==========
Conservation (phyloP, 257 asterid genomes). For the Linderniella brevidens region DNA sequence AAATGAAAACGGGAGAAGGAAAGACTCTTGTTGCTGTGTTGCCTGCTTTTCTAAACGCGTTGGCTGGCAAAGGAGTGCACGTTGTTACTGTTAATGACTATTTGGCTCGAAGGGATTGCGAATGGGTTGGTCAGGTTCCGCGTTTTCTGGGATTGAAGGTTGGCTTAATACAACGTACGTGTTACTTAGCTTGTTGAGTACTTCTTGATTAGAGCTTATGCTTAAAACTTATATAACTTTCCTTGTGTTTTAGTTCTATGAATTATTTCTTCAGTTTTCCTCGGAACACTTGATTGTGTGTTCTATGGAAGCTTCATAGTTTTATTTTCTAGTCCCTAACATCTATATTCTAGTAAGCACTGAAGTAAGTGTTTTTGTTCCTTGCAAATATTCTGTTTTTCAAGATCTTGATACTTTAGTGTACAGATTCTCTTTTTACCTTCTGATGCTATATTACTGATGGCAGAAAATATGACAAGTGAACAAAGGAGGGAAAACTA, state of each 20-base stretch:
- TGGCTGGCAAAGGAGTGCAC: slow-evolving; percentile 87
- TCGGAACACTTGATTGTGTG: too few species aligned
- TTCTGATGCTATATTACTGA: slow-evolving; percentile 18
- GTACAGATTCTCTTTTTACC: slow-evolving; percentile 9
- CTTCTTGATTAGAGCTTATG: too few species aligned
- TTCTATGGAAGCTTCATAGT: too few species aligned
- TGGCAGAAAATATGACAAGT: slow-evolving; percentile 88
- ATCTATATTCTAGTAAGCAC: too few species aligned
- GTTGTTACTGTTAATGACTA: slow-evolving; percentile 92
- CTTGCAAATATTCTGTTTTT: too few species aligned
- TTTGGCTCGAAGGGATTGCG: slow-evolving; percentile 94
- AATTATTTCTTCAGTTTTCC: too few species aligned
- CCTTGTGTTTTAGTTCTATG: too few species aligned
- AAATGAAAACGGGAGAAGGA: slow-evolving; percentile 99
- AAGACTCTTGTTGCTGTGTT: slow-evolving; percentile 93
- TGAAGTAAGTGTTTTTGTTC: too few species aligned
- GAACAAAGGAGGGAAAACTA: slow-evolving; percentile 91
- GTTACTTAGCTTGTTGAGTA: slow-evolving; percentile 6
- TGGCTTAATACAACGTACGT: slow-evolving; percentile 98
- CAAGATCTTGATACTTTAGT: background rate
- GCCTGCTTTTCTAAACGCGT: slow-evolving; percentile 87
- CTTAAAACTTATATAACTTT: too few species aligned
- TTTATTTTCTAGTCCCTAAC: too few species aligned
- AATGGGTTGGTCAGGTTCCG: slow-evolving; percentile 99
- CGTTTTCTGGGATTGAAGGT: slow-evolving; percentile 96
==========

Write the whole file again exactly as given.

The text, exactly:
Conservation (phyloP, 257 asterid genomes). For the Linderniella brevidens region DNA sequence AAATGAAAACGGGAGAAGGAAAGACTCTTGTTGCTGTGTTGCCTGCTTTTCTAAACGCGTTGGCTGGCAAAGGAGTGCACGTTGTTACTGTTAATGACTATTTGGCTCGAAGGGATTGCGAATGGGTTGGTCAGGTTCCGCGTTTTCTGGGATTGAAGGTTGGCTTAATACAACGTACGTGTTACTTAGCTTGTTGAGTACTTCTTGATTAGAGCTTATGCTTAAAACTTATATAACTTTCCTTGTGTTTTAGTTCTATGAATTATTTCTTCAGTTTTCCTCGGAACACTTGATTGTGTGTTCTATGGAAGCTTCATAGTTTTATTTTCTAGTCCCTAACATCTATATTCTAGTAAGCACTGAAGTAAGTGTTTTTGTTCCTTGCAAATATTCTGTTTTTCAAGATCTTGATACTTTAGTGTACAGATTCTCTTTTTACCTTCTGATGCTATATTACTGATGGCAGAAAATATGACAAGTGAACAAAGGAGGGAAAACTA, state of each 20-base stretch:
- TGGCTGGCAAAGGAGTGCAC: slow-evolving; percentile 87
- TCGGAACACTTGATTGTGTG: too few species aligned
- TTCTGATGCTATATTACTGA: slow-evolving; percentile 18
- GTACAGATTCTCTTTTTACC: slow-evolving; percentile 9
- CTTCTTGATTAGAGCTTATG: too few species aligned
- TTCTATGGAAGCTTCATAGT: too few species aligned
- TGGCAGAAAATATGACAAGT: slow-evolving; percentile 88
- ATCTATATTCTAGTAAGCAC: too few species aligned
- GTTGTTACTGTTAATGACTA: slow-evolving; percentile 92
- CTTGCAAATATTCTGTTTTT: too few species aligned
- TTTGGCTCGAAGGGATTGCG: slow-evolving; percentile 94
- AATTATTTCTTCAGTTTTCC: too few species aligned
- CCTTGTGTTTTAGTTCTATG: too few species aligned
- AAATGAAAACGGGAGAAGGA: slow-evolving; percentile 99
- AAGACTCTTGTTGCTGTGTT: slow-evolving; percentile 93
- TGAAGTAAGTGTTTTTGTTC: too few species aligned
- GAACAAAGGAGGGAAAACTA: slow-evolving; percentile 91
- GTTACTTAGCTTGTTGAGTA: slow-evolving; percentile 6
- TGGCTTAATACAACGTACGT: slow-evolving; percentile 98
- CAAGATCTTGATACTTTAGT: background rate
- GCCTGCTTTTCTAAACGCGT: slow-evolving; percentile 87
- CTTAAAACTTATATAACTTT: too few species aligned
- TTTATTTTCTAGTCCCTAAC: too few species aligned
- AATGGGTTGGTCAGGTTCCG: slow-evolving; percentile 99
- CGTTTTCTGGGATTGAAGGT: slow-evolving; percentile 96